After the evidence for and against the hot thought, the next step is to answer one or more disputation questions designed to bring up positive alternatives to the negative thought.  I chose to answer "How might someone else view the situation?"  My therapist said, "What would Wendy* say?"  *(former therapist, not her real name)  I really hate it when she uses Wendy against me.  It just stirs up the pain of her having finished her internship and left, and even worse I feel like my therapist's subtext in these moments is that the two of us still haven't built a rapport.

I'm doing the best I can.  I wish she knew how much I like her and want to feel comfortable with her.  How much I beat myself up internally every time I sit in her office and deflect pain with humor.  I would give anything to show sadness or anger in front of her, to prove that I'm more than a really bad comedy act.  So now I feel like I need to do a thought diary about doing this thought diary.  Therapy is becoming entirely too meta.

Originally posted at Please comment there.
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My therapist is always throwing websites at me.  Sometimes they bounce off (I'm looking at you, O*NET), but occasionally they stick and I get to surprise her.  It seems like the sites that stick have a common theme: taking small steps toward increased happiness.


First there was #100happydays.  I have posted 77 photos with this tag on Instagram.  I started 129 days ago.  So you could say that I have completely failed at this task.  Or you could take into consideration that I've had many days when I was completely without access to the internet, and many more days in which I spent nearly all my waking hours in a place where electronic devices are forbidden.  You could acknowledge that I keep plugging away at this task, despite the interruptions.  Personally, when I reach 100 photos I'm going to consider this accomplished.

The other website that stuck is Happify.  The main focus of Happify is choosing a track and completing a few activities per day toward that track.  Completing a certain number of activities will earn you silver or gold medals for each level.  So far I've completed the Cope Better with Stress and Conquer Your Negative Thoughts tracks, with gold medals on every level.  I've just started the Find Your Calling track.

Activities also give you points toward leveling up in 5 different skill areas: Savor, Thank, Aspire, Give, and Empathize.  Some areas are easier to level up than others, based on the types of activities that are offered in the tracks.  If you pay for a Plus membership, you can do any of your unlocked activities at any time, outside of your chosen track.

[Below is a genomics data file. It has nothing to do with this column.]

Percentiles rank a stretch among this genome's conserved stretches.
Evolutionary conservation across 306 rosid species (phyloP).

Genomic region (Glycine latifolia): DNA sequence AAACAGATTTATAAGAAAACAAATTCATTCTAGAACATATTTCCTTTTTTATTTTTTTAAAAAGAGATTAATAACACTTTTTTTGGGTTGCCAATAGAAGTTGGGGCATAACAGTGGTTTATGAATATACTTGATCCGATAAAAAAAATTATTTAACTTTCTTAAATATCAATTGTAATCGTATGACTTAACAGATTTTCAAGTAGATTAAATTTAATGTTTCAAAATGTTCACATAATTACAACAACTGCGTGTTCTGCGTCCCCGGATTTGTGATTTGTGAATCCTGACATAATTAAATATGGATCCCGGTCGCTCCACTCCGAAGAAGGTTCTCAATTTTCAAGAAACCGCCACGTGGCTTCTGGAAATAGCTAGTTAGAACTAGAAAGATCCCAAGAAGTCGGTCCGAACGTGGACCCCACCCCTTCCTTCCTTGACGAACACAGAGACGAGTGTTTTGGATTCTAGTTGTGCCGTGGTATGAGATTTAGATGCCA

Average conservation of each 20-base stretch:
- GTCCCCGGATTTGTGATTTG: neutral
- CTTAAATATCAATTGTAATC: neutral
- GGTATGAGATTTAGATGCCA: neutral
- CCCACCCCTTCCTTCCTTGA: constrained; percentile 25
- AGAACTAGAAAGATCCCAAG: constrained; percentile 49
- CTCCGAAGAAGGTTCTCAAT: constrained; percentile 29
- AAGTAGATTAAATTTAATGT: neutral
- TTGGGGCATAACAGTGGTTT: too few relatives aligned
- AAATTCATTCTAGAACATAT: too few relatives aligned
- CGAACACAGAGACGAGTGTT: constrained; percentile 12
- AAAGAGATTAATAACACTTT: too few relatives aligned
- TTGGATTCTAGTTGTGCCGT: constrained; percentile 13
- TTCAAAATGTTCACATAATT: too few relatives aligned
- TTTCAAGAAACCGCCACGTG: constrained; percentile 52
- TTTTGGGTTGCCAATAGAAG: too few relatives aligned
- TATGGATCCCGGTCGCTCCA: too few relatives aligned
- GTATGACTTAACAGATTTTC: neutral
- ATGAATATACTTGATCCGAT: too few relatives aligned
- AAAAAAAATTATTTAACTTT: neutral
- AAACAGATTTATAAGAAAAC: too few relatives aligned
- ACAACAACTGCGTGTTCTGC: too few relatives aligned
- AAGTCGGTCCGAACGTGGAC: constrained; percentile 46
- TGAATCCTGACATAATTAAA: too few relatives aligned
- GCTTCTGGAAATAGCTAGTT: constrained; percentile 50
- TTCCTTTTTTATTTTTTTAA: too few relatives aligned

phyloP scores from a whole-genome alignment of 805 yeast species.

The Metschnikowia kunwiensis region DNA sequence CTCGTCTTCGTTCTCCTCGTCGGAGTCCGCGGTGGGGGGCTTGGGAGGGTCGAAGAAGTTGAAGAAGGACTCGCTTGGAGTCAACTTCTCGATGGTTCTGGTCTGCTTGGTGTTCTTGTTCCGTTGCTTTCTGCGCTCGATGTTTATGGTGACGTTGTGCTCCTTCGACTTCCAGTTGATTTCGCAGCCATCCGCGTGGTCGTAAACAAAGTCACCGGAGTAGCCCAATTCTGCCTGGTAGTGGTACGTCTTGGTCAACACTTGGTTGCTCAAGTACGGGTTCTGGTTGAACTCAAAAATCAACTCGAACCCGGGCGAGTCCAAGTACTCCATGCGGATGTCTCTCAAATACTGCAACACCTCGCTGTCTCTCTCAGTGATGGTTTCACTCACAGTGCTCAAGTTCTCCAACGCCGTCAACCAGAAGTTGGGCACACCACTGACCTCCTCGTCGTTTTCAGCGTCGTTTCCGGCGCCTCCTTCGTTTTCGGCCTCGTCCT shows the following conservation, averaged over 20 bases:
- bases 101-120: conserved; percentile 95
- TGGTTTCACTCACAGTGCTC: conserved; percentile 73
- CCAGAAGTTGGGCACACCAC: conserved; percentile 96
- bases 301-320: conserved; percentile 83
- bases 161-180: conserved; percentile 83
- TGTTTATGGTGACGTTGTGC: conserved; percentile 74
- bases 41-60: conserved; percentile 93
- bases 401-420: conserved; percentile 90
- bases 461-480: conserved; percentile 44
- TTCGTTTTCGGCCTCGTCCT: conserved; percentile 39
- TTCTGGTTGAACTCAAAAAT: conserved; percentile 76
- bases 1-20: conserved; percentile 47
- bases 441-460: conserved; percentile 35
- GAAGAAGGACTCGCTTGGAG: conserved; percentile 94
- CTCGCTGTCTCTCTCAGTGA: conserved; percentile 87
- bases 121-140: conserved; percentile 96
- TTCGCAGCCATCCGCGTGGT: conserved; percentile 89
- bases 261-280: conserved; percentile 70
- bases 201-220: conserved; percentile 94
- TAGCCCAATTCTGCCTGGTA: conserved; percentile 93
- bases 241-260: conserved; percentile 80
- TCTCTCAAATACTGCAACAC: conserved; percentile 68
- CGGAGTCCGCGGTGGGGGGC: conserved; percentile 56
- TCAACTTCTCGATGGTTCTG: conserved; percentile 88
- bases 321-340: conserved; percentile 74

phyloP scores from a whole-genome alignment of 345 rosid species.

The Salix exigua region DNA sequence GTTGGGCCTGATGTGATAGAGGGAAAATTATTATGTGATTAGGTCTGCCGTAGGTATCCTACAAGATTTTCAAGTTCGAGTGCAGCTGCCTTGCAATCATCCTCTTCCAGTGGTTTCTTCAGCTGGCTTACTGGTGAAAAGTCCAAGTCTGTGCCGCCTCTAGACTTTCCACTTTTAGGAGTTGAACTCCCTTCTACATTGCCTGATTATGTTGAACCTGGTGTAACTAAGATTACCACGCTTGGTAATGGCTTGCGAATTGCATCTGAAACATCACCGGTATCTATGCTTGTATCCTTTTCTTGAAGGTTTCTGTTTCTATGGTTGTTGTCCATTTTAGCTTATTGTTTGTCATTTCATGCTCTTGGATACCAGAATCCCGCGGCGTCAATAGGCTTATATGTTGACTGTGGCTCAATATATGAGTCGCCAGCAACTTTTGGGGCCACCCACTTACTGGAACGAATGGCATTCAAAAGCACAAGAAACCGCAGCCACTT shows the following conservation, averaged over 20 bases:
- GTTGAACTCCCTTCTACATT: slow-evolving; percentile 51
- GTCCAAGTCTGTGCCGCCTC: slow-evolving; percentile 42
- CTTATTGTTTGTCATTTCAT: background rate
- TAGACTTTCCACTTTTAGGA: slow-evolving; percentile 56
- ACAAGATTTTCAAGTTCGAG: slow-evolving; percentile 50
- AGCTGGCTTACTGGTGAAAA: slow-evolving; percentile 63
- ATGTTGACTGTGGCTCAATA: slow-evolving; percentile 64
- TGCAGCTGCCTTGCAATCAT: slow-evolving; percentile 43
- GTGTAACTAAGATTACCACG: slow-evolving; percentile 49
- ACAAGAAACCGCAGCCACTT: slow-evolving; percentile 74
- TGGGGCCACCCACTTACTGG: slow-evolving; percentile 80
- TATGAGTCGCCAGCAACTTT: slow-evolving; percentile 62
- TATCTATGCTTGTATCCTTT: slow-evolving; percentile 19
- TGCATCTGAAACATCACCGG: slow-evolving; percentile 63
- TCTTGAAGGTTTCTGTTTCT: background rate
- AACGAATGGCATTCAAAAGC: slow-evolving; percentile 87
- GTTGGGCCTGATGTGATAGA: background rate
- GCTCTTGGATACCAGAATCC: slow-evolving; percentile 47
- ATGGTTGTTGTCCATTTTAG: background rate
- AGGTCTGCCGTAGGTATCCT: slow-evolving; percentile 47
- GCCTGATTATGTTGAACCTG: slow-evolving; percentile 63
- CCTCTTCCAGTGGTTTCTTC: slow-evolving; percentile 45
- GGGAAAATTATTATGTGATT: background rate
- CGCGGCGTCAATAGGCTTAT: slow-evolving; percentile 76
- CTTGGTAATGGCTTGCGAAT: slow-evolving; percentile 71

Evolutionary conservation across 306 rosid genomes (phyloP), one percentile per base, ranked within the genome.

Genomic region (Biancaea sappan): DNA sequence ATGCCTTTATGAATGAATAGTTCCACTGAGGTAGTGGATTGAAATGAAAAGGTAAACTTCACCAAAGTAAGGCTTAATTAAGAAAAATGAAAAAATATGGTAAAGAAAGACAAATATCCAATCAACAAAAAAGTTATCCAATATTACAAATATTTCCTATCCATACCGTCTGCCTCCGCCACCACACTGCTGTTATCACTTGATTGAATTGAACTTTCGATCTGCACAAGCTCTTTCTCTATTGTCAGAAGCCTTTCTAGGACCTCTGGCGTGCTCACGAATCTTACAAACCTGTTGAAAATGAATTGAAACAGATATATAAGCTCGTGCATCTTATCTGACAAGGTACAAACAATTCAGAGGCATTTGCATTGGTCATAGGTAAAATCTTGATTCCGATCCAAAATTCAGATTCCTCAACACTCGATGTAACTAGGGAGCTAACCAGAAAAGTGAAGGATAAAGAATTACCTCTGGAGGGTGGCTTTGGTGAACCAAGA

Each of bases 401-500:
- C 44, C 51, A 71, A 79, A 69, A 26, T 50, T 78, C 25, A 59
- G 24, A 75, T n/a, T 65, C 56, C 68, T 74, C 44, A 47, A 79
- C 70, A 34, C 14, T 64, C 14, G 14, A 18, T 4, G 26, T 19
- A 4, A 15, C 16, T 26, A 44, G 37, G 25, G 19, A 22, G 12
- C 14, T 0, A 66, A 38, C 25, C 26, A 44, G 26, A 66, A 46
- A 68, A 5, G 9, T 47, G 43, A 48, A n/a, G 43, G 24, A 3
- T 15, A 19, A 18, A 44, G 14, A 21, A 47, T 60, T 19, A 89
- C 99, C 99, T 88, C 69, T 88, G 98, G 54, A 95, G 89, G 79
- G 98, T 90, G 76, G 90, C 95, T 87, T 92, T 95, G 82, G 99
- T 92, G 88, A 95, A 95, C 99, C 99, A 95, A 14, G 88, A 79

Plus membership also unlocks many additional tracks, and a strengths assessment.  My five signature strengths are: Humor, Love of Learning, Creativity, Curiosity, and Kindness.  If anyone has a great idea for a job that requires those strengths and does not require a college degree, I'm taking suggestions.

I've been doing Happify for 5 weeks.  I've been on the site every day, with the exception of a couple of days I spent in the inpatient unit and was without internet access.  Sometimes the activities don't have their intended effect (I get irritated by what I'm asked to do, like meditation, rather than it improving my happiness), but for the most part I am much more appreciative of the good things in my life since starting this journey.

Originally posted at Please comment there.
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When I wrote the post Medical Records, I was waiting on a third batch of records to arrive.  I've had that batch for quite some time, but never managed to write about what I learned from reading it.  On my first read-through, I laughed hysterically.  For example, at the line "Smiled inappropriately several times during the interview when talking about suicide and substance abuse."  Gee, you think maybe because I was nervous?!  I've been seeing my current therapist since May and she's still waiting for the day when I'm comfortable enough to hold a conversation without being sarcastic and cracking jokes.

There's also a note of "laughed when asked to sign a safety contract".  By this point, I've lost track of how many I actually signed, and how many times I laughed and said signing was pointless.  Initially this was because the contract relies upon a willingness to pick up a phone and call for help if having suicidal or self-injurious thoughts.  I knew I would never, ever pick up the phone.  Eventually I did call once, on a lunch break from work, to discuss the fact that I had a strong urge to cut myself.  Did that 5-minute call help?  Actually, yes.  Am I at all confident in my ability to call again?  No, especially considering my failure to call somewhere between nagging suicidal thoughts and the overdose that occurred days later.

Another example of the hilarity was a 3-page Emergency Services Assessment that managed to note not once, not twice, but thrice that I had walked in with a number of suicide methods written on my arm.  This was actually more of an intellectual exercise (or, as the inpatient psych APRN noted, "an academic thought") than anything else, but the on-call therapist (who I wanted to talk to about feeling stuck with my current therapist) fixated a bit on the content of my "self-decoration".